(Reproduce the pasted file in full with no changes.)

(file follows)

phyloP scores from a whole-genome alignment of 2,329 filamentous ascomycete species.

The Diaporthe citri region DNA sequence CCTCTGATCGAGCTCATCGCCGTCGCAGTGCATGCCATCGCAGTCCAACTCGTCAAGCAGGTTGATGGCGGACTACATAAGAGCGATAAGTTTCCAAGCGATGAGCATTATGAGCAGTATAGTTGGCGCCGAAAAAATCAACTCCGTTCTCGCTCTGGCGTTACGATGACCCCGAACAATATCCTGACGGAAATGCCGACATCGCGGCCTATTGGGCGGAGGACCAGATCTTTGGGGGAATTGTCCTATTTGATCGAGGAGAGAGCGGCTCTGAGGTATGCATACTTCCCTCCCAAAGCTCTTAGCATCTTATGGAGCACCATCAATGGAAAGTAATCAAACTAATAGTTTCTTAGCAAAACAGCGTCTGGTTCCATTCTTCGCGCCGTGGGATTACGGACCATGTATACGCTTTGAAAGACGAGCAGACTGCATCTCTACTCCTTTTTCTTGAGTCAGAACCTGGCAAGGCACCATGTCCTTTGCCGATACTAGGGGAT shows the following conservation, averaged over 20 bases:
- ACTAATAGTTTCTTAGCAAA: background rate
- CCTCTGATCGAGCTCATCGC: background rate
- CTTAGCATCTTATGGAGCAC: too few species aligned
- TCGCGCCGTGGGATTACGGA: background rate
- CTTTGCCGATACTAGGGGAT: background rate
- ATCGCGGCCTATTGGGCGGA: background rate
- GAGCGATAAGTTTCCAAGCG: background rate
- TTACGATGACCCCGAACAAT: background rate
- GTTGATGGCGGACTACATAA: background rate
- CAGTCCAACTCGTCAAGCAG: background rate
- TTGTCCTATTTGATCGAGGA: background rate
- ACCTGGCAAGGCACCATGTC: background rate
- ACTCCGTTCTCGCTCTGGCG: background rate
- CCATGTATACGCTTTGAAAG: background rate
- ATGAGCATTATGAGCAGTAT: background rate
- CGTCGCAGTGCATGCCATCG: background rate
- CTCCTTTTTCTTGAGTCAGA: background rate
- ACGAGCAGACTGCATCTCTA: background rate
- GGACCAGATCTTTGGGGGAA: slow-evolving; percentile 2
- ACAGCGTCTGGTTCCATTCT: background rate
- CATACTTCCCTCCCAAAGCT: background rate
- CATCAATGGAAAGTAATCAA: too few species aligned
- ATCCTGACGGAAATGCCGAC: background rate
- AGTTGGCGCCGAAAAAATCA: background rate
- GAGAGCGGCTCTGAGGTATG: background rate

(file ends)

phyloP scores from a whole-genome alignment of 2,329 filamentous ascomycete species.

The Diaporthe citri region DNA sequence CCTCTGATCGAGCTCATCGCCGTCGCAGTGCATGCCATCGCAGTCCAACTCGTCAAGCAGGTTGATGGCGGACTACATAAGAGCGATAAGTTTCCAAGCGATGAGCATTATGAGCAGTATAGTTGGCGCCGAAAAAATCAACTCCGTTCTCGCTCTGGCGTTACGATGACCCCGAACAATATCCTGACGGAAATGCCGACATCGCGGCCTATTGGGCGGAGGACCAGATCTTTGGGGGAATTGTCCTATTTGATCGAGGAGAGAGCGGCTCTGAGGTATGCATACTTCCCTCCCAAAGCTCTTAGCATCTTATGGAGCACCATCAATGGAAAGTAATCAAACTAATAGTTTCTTAGCAAAACAGCGTCTGGTTCCATTCTTCGCGCCGTGGGATTACGGACCATGTATACGCTTTGAAAGACGAGCAGACTGCATCTCTACTCCTTTTTCTTGAGTCAGAACCTGGCAAGGCACCATGTCCTTTGCCGATACTAGGGGAT shows the following conservation, averaged over 20 bases:
- ACTAATAGTTTCTTAGCAAA: background rate
- CCTCTGATCGAGCTCATCGC: background rate
- CTTAGCATCTTATGGAGCAC: too few species aligned
- TCGCGCCGTGGGATTACGGA: background rate
- CTTTGCCGATACTAGGGGAT: background rate
- ATCGCGGCCTATTGGGCGGA: background rate
- GAGCGATAAGTTTCCAAGCG: background rate
- TTACGATGACCCCGAACAAT: background rate
- GTTGATGGCGGACTACATAA: background rate
- CAGTCCAACTCGTCAAGCAG: background rate
- TTGTCCTATTTGATCGAGGA: background rate
- ACCTGGCAAGGCACCATGTC: background rate
- ACTCCGTTCTCGCTCTGGCG: background rate
- CCATGTATACGCTTTGAAAG: background rate
- ATGAGCATTATGAGCAGTAT: background rate
- CGTCGCAGTGCATGCCATCG: background rate
- CTCCTTTTTCTTGAGTCAGA: background rate
- ACGAGCAGACTGCATCTCTA: background rate
- GGACCAGATCTTTGGGGGAA: slow-evolving; percentile 2
- ACAGCGTCTGGTTCCATTCT: background rate
- CATACTTCCCTCCCAAAGCT: background rate
- CATCAATGGAAAGTAATCAA: too few species aligned
- ATCCTGACGGAAATGCCGAC: background rate
- AGTTGGCGCCGAAAAAATCA: background rate
- GAGAGCGGCTCTGAGGTATG: background rate